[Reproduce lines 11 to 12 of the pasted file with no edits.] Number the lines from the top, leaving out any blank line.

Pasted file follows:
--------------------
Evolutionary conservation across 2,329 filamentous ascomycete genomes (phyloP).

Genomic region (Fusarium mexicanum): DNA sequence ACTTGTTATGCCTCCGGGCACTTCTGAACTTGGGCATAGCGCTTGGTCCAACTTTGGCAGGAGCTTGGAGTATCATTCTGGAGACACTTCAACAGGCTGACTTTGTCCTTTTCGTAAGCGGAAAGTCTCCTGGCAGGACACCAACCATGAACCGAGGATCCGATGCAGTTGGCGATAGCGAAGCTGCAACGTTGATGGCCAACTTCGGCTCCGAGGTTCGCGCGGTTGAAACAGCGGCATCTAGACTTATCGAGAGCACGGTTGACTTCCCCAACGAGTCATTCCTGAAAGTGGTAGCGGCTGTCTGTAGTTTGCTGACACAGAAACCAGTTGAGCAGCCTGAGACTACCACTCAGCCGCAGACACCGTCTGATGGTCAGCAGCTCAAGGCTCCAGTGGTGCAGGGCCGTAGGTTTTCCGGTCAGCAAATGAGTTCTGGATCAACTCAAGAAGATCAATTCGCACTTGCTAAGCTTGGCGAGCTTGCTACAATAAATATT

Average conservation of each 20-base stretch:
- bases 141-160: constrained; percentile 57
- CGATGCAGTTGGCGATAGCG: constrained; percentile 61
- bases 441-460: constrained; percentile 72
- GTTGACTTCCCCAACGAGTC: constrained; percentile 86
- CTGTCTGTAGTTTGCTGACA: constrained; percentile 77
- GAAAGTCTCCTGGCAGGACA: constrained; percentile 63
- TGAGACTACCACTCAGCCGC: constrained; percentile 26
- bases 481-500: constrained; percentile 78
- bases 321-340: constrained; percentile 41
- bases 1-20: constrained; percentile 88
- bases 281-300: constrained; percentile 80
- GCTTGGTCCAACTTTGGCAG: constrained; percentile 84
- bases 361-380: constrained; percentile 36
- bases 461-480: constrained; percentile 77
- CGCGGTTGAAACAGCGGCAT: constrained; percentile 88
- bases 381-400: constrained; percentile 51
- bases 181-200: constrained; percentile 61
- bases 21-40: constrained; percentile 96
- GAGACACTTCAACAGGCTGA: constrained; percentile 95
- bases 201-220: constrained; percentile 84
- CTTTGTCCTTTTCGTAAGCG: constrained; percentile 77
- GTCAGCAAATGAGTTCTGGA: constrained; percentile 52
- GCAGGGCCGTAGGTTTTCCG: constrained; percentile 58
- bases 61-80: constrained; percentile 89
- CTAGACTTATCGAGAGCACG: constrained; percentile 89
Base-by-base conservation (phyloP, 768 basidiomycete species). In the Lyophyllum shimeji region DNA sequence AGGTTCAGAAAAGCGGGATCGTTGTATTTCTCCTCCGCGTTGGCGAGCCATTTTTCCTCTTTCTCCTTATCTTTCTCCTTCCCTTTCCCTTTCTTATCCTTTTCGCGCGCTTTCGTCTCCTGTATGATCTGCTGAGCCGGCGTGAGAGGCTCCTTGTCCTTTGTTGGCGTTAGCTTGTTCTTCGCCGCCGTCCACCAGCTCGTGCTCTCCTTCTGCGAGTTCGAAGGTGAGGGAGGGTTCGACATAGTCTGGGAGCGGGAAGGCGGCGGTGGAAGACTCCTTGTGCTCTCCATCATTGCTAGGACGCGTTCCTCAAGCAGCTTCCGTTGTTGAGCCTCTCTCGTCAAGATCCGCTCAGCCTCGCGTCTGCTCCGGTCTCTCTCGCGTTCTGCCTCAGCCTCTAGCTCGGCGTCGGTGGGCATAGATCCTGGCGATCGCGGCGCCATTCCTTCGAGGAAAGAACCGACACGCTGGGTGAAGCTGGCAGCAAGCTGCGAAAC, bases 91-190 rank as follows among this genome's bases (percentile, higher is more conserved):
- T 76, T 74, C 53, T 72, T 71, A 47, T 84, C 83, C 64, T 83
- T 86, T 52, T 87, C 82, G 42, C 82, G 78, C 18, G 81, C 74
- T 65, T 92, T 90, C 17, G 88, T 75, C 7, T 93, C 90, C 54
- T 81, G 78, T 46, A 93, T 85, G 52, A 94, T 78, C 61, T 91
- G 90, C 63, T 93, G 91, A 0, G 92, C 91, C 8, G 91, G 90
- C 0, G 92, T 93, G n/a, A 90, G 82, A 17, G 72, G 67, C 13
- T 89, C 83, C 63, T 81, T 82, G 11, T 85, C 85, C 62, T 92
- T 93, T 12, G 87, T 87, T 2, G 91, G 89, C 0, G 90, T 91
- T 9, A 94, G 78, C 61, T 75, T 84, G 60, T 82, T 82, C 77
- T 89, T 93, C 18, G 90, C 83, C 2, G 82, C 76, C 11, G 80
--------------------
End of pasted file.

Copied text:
- bases 481-500: constrained; percentile 78
- bases 321-340: constrained; percentile 41